Everyone who currently serves on the strategic planning committee has volunteered for their position; no one was appointed to the committee.

“We wanted people who were genuinely interested in each of those ideas.”

April 19 is the target date for presentation of findings of the strategic planning groups. However, Cettin explained: “The end date of April 19 isn’t actually an end date. With this plan what we’re trying to do is not write it all based off what two or three people think, or even the committee thinks. What we’re doing is asking, ‘What are the big things that we need to focus on?’ And then what are the three or four major things under those big things, and then probably for the next year make sure that we are making the best decisions possible around each of those things.”

A report based on the preliminary findings of the strategic planning committee was delivered March 25.

“It’s really an open plan, and it will fit nicely with the incoming president, because they will have some say on what we should be focused on in terms of numbers. This is a unique process because the way that strategic plans are carried out is top down, and we really don’t have that, we don’t have a president who is focused on that,” Cettin said.

Cettin also spoke on contrasts between former Edinboro president Dr. H. Fred Walker’s “Our Path Forward” work and the current plan.

“It wasn’t ever formalized (Walker’s attempt at a strategic plan before resigning), so there were never any written documents about what that was supposed to be. It was kind of the framework for any strategic plan, and you have to remember that any time that  somebody  comes in, this is going to happen again, this is going  to happen  with the  new  president, they’re going to want to come in and get a feel for who we are, how we operate and what we’re focused on. I think that was Dr. Walker’s way of doing that,” Cettin explained.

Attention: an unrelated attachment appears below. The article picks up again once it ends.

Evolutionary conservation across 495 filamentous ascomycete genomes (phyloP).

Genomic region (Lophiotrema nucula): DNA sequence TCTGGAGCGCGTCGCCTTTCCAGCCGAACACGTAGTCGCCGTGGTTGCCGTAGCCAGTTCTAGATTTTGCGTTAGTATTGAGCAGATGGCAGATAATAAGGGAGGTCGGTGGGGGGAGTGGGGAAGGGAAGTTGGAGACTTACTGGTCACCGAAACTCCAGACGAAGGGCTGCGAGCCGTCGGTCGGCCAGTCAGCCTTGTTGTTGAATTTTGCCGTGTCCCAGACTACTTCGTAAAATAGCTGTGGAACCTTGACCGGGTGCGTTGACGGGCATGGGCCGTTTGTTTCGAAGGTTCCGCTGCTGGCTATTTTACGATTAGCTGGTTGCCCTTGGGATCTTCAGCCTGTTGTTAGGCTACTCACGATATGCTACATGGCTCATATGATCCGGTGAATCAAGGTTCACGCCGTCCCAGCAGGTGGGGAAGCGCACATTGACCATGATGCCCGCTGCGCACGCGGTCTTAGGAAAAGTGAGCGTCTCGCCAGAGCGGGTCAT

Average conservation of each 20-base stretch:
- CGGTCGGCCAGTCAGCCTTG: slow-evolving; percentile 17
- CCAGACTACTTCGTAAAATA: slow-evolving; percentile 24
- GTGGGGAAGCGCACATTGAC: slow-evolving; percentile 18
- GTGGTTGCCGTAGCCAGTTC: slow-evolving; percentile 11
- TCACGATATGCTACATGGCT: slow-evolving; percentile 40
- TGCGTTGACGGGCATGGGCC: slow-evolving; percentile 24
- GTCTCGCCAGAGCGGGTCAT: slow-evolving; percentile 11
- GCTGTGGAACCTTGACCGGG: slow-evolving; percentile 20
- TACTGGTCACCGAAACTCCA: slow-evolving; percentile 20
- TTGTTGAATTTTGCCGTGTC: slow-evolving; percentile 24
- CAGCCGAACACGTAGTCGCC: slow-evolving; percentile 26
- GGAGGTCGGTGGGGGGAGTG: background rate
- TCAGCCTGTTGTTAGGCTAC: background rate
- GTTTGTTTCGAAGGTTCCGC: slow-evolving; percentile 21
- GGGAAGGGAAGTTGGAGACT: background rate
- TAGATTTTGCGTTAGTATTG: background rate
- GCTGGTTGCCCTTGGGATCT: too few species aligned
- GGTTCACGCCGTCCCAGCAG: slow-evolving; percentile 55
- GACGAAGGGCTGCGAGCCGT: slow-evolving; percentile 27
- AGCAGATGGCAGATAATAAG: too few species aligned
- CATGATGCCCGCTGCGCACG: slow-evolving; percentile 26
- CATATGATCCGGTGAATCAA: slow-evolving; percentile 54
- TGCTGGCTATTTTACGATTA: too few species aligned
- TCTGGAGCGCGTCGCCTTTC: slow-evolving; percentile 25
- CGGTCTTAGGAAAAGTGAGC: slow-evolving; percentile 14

“There were some really good things that came out of that, for example he had these task forces around different ideas. It would be silly for us to throw out all the work that the people did just because it wasn’t formalized. So, we’ve been mining that for data as well,” Cettin said.                                                                                                                                           

“The biggest gripe in leadership was that we weren’t really sure what the end goal was for that plan because it was never officially formalized as a road map for the university...The whole idea of this plan is that no one knows us better than our own selves, so we should probably say what we should focus on in the next three to four years.”

Shayma Musa | edinboro.spectator@gmail.com